Of the 135 deaths, 61 autopsies were performed.  At least 18 of these deaths were due to narrowing of the arteries of the heart.

Why do so many of these sudden deaths occur during the swim, which is at the start of the race?  This may be due to the adrenaline rush at the start of the race increasing the risk of heart arrhythmias, crashes in the water, and/or difficulty in identifying events and initiating rescue, defibrillation and CPR in the water.  This contrasts with data in marathoners (a race of running only), which suggests that sudden deaths in marathons most commonly occur at the end of the race.  Cardiovascular disease accounts for the the majority of marathon-related cardiac arrests.

Bottom Lines:  

1.  Screening for cardiovascular disease when appropriate is important, and triathletes are no exception.  

2.  Organization of races to reduce risk is important: eliminating mass swim starts, and having coordinated safety responses to identify and help people in trouble are key.

PS  - Regular readers - never fear ! I still have several chapter reviews of the Diabetes Canada 2018 Guidelines coming up over the next several weeks.  Stay tuned!

Follow me on twitter! @drsuepedersen

www.drsue.ca © 2018


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A HEARTFELT WELCOME!

I am excited that you have arrived at my site, and I hope you are too - consider this the first step towards a Healthier New You!! As a medical doctor, Endocrinologist, and obesity specialist, I am absolutely passionate about helping people with weight management. Though there is certainly no magic cure for obesity, there IS a successful treatment plan out there for you - it is all about understanding the elements that contribute to your personal weight struggle, and then finding the treatment plan that suits your needs and your lifestyle. The way to finding your personal solution is to learn as much as you can about obesity: how our toxic environment has shaped us into an overweight society; the diversity of contributors to obesity; and what the treatment options out there are really all about. Knowledge Is Power!!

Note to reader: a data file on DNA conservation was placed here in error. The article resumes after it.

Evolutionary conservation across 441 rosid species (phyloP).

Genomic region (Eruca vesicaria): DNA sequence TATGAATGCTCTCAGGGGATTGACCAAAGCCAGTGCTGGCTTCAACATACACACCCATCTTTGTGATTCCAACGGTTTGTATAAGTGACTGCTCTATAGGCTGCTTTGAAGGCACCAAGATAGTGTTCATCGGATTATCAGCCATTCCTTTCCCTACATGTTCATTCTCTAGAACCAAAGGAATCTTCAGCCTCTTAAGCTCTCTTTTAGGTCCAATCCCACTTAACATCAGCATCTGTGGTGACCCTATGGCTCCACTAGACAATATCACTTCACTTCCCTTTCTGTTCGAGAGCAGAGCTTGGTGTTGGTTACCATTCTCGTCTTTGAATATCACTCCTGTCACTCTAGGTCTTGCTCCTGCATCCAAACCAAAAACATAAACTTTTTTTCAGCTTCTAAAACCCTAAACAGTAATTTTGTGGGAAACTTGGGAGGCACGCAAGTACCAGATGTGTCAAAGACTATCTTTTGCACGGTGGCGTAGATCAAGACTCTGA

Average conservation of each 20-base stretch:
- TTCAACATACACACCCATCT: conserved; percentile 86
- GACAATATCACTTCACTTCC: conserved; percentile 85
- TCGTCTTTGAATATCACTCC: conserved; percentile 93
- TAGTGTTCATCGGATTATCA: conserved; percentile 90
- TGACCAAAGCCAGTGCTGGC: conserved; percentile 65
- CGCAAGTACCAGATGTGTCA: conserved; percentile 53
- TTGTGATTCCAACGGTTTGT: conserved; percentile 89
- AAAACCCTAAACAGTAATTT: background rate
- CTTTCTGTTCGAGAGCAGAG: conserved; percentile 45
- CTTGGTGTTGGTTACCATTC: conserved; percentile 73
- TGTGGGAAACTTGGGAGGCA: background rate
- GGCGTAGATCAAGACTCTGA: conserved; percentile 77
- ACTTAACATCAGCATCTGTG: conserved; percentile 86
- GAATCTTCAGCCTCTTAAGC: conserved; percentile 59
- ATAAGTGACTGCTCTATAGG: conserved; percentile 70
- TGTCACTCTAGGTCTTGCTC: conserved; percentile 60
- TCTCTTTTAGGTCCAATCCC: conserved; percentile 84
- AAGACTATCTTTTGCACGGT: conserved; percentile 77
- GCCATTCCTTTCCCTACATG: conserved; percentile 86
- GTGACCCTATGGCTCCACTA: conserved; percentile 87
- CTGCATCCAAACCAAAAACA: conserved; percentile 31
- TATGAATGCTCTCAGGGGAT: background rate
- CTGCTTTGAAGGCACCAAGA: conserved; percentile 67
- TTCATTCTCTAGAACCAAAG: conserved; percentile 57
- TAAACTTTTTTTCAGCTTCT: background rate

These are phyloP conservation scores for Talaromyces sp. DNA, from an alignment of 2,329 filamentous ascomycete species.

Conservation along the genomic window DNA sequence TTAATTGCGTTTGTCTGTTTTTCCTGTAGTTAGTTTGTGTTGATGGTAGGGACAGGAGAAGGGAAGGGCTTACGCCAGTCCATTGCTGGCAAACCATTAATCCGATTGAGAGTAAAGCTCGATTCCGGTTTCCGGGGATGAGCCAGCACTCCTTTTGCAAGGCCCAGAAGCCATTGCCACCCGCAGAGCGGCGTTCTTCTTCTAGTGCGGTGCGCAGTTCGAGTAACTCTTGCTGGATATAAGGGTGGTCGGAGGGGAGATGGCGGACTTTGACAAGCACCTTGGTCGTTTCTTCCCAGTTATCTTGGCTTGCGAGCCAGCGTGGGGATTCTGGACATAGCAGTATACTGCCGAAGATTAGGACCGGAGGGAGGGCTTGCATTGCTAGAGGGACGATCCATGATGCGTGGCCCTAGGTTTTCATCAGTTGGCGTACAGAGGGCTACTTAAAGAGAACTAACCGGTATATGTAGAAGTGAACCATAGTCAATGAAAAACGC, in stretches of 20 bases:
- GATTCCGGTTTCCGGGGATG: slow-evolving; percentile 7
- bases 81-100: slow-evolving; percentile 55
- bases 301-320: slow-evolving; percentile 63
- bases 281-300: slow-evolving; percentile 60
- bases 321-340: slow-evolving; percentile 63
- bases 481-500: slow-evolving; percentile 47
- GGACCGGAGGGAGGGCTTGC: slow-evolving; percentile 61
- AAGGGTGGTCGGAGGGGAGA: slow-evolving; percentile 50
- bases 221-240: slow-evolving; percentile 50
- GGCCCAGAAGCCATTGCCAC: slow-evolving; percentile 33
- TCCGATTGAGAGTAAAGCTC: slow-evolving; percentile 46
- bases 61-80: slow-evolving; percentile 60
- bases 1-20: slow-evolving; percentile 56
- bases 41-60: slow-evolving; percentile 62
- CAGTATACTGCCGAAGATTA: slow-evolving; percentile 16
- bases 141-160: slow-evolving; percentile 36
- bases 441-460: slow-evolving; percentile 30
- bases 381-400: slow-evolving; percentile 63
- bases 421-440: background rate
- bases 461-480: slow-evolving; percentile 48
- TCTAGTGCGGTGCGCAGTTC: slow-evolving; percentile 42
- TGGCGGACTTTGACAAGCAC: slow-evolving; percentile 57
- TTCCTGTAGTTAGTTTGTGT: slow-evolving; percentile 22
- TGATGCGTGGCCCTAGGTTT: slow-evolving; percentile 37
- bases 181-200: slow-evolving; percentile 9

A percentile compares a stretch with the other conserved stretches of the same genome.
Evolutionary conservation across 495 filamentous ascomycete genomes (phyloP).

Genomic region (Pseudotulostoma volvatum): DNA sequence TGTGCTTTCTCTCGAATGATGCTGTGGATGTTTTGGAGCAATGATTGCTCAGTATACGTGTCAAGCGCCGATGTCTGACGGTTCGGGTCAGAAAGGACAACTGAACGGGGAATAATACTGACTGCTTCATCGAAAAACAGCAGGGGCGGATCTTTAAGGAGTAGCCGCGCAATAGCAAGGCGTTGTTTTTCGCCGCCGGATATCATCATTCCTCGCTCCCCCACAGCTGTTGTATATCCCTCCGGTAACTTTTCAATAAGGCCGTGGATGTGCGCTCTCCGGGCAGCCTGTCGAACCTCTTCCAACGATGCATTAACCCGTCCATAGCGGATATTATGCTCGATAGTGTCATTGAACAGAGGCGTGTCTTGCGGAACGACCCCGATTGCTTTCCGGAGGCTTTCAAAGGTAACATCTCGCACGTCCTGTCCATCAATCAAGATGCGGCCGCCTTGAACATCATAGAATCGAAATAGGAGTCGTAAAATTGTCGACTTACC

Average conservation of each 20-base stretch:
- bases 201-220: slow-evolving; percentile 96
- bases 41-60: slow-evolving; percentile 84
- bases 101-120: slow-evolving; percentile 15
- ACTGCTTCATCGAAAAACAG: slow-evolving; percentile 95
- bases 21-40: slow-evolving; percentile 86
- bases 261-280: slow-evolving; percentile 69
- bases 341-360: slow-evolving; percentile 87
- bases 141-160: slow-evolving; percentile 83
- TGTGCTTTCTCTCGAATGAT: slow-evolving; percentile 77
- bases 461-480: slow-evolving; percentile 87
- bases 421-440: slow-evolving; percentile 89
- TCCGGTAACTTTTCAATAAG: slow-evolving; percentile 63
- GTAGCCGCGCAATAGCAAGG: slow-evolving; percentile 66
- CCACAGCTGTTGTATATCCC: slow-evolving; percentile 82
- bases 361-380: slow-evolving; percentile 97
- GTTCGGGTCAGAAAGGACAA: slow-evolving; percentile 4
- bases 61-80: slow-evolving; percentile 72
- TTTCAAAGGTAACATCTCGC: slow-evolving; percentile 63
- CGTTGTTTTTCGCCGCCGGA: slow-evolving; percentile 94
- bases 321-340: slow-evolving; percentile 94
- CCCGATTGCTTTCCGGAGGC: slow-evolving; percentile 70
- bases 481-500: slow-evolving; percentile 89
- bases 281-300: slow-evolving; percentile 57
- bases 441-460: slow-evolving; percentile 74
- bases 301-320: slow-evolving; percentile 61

Are you ready to change your life? Let's begin our journey together, towards a healthier, happier you!!